President Joe Biden’s decision to supply Ukraine with cluster bombs is a difficult pill to swallow considering that over 100 countries have banned the weapon from their arsenal. Cluster bombs were first designed during WWII to disrupted troop movement. One parent ordnance dropped from a plane can release hundreds of smaller bombs that in turn detonate as they land killing and maiming troops on the ground. The biggest problem with cluster bombs is that many do not detonate posing a danger for many years to the civilian population.
My experience with cluster bombs goes back to 2006 when Hezbollah fought a one-month war with Israel. For months after the conflict ended, I had numerous assignments in south Lebanon to cover the work of the Mines Advisory Group (MAG) to disarm and dispose of the unexploded munitions. Hezbollah may have been blamed for starting the conflict, but it was Israel that upped the ante by attacking civilian targets and infrastructure and dropping cluster bombs on population centers. Since Hezbollah had no infantry to speak of, cluster bombs proved to be useless in deterring their fighters who moved about in small groups largely undetected.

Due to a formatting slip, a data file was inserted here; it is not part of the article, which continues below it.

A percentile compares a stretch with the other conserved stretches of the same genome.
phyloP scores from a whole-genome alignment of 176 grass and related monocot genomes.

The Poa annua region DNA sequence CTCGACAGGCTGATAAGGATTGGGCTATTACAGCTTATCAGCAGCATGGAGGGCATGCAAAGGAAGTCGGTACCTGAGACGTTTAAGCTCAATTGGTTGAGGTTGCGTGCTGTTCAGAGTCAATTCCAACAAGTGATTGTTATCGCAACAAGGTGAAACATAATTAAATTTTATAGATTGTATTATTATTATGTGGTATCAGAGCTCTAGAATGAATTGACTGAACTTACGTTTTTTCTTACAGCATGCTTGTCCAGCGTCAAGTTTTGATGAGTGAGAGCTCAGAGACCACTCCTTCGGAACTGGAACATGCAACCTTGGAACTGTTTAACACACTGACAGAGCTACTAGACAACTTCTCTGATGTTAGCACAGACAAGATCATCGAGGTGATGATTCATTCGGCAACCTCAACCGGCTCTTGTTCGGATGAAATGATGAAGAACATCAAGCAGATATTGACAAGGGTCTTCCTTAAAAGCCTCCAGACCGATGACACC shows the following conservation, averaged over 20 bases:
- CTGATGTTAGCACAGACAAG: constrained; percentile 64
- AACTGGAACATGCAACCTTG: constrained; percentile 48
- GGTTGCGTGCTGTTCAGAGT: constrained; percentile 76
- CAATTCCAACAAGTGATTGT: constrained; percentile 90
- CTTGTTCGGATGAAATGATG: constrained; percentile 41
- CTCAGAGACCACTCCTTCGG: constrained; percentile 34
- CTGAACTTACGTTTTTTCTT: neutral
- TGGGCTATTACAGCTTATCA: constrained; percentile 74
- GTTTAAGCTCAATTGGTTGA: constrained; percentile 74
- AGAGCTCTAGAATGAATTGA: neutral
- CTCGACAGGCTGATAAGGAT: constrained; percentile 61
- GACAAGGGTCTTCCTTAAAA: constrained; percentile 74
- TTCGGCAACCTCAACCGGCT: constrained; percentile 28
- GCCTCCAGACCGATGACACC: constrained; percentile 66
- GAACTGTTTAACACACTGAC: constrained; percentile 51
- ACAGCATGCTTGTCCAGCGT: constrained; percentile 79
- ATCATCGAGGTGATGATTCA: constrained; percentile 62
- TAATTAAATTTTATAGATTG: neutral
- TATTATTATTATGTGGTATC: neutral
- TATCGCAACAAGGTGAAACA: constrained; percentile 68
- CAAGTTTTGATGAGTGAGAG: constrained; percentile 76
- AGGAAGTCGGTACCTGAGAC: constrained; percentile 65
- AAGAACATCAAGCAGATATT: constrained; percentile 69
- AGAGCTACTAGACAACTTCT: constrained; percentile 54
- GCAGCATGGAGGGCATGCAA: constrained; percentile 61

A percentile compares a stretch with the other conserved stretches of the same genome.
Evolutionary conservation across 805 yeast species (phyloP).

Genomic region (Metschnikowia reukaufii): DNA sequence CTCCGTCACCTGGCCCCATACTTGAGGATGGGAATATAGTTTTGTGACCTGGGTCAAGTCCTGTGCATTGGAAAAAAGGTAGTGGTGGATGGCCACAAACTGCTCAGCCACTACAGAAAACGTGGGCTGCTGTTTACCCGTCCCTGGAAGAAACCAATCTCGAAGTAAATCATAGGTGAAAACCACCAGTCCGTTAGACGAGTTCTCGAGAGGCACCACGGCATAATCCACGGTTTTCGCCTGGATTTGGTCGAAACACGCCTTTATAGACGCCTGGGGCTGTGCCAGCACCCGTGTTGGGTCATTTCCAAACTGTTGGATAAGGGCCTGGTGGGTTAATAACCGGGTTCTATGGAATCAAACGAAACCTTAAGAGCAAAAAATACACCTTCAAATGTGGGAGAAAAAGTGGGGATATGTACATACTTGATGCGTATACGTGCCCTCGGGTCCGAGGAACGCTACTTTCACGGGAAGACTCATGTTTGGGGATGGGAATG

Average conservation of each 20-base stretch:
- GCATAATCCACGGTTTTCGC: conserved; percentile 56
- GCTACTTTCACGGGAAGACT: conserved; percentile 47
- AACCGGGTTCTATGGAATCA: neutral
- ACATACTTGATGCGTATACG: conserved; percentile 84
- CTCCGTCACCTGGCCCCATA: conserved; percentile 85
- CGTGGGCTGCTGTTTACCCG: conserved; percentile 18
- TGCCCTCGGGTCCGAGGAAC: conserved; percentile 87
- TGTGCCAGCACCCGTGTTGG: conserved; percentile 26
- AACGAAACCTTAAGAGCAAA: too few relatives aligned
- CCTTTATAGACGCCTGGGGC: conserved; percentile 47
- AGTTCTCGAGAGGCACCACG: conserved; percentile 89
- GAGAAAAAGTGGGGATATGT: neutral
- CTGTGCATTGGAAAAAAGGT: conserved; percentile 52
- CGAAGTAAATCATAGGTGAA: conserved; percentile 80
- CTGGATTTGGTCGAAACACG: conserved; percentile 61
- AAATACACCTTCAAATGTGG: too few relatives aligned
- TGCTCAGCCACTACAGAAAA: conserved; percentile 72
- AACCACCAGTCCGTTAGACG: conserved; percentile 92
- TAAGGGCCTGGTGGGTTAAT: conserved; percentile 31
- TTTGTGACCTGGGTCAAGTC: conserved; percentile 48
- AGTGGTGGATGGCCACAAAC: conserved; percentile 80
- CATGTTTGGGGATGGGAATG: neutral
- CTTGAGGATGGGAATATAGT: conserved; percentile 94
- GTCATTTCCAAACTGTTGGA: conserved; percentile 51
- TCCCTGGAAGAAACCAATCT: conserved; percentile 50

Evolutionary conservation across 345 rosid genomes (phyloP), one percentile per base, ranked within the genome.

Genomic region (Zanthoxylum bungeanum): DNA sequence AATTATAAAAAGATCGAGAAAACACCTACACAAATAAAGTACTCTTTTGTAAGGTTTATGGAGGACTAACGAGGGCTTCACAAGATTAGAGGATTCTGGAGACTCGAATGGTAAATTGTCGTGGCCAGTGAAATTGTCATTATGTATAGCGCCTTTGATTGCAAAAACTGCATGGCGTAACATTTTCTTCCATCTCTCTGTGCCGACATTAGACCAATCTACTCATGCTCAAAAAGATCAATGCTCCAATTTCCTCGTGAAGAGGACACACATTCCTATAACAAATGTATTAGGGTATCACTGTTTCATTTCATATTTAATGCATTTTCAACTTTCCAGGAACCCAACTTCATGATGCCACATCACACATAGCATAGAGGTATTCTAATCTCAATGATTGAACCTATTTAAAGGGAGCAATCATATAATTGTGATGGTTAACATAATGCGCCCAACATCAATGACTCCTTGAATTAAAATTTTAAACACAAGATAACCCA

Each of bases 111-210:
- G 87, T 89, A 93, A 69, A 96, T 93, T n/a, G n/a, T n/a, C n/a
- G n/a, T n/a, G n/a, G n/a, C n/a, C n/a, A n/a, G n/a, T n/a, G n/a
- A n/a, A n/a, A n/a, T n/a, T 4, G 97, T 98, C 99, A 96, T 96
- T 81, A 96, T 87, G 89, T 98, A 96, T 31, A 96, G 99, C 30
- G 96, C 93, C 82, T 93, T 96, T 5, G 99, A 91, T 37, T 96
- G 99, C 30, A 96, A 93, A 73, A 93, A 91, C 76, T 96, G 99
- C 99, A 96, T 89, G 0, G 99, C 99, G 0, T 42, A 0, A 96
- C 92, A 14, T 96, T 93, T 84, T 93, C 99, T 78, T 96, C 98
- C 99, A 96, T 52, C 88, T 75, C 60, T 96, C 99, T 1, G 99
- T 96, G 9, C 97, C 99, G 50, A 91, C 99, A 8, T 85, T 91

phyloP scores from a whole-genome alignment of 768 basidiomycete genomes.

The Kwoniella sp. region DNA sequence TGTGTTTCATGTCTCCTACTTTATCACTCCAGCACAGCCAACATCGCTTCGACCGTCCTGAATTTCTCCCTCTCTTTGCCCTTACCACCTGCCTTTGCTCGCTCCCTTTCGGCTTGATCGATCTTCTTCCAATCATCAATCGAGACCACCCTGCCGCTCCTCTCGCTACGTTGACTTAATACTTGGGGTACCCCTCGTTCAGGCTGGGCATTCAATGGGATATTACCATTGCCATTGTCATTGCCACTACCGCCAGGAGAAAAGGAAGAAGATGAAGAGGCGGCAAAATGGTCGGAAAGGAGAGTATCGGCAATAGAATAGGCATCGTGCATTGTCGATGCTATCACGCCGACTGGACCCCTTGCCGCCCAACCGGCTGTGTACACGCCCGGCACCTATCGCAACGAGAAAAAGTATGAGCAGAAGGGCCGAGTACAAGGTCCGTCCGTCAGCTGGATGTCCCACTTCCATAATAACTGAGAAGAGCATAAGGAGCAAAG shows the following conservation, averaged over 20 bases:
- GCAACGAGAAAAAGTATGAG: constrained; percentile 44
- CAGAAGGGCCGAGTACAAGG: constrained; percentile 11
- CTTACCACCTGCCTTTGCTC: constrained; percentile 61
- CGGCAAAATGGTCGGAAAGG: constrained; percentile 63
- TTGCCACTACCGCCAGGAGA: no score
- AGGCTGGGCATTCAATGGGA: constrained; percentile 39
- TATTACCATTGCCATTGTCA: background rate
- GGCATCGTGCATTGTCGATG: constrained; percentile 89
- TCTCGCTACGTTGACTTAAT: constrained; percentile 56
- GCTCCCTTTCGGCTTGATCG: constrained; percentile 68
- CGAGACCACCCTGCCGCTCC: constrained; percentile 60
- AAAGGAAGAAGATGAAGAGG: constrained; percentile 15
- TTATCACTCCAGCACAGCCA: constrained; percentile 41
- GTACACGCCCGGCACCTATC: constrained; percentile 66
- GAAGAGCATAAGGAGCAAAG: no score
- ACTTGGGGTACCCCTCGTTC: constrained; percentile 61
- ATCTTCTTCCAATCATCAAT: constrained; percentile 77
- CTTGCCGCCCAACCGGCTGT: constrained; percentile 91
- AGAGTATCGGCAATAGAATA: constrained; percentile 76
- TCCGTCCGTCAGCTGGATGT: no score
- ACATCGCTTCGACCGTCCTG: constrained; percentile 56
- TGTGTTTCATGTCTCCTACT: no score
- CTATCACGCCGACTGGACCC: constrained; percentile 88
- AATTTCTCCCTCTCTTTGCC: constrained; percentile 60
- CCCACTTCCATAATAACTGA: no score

According to Human Rights Watch, during the last 72 hours of that conflict, the Israelis dropped an estimated 4 million cluster bombs on South Lebanon. To make things worse, many of these bombs were old stock from the 1970s, so they didn’t detonate upon impact leaving vast tracks of land littered with unexploded ordnance. As a result, farmers were unable to harvest their crops for fear of stepping on one of these devices. Even worse, many civilians, mostly children, were either maimed or killed from picking up the bombs thinking they were harmless. One of the families that I visited lost a son when a cluster bomb got dislodged from a tree and fell on him while he picked fruit. Here is a selection of photos I took of cluster bombs in south Lebanon and a link to a story I wrote about the Hezbollah Israel war.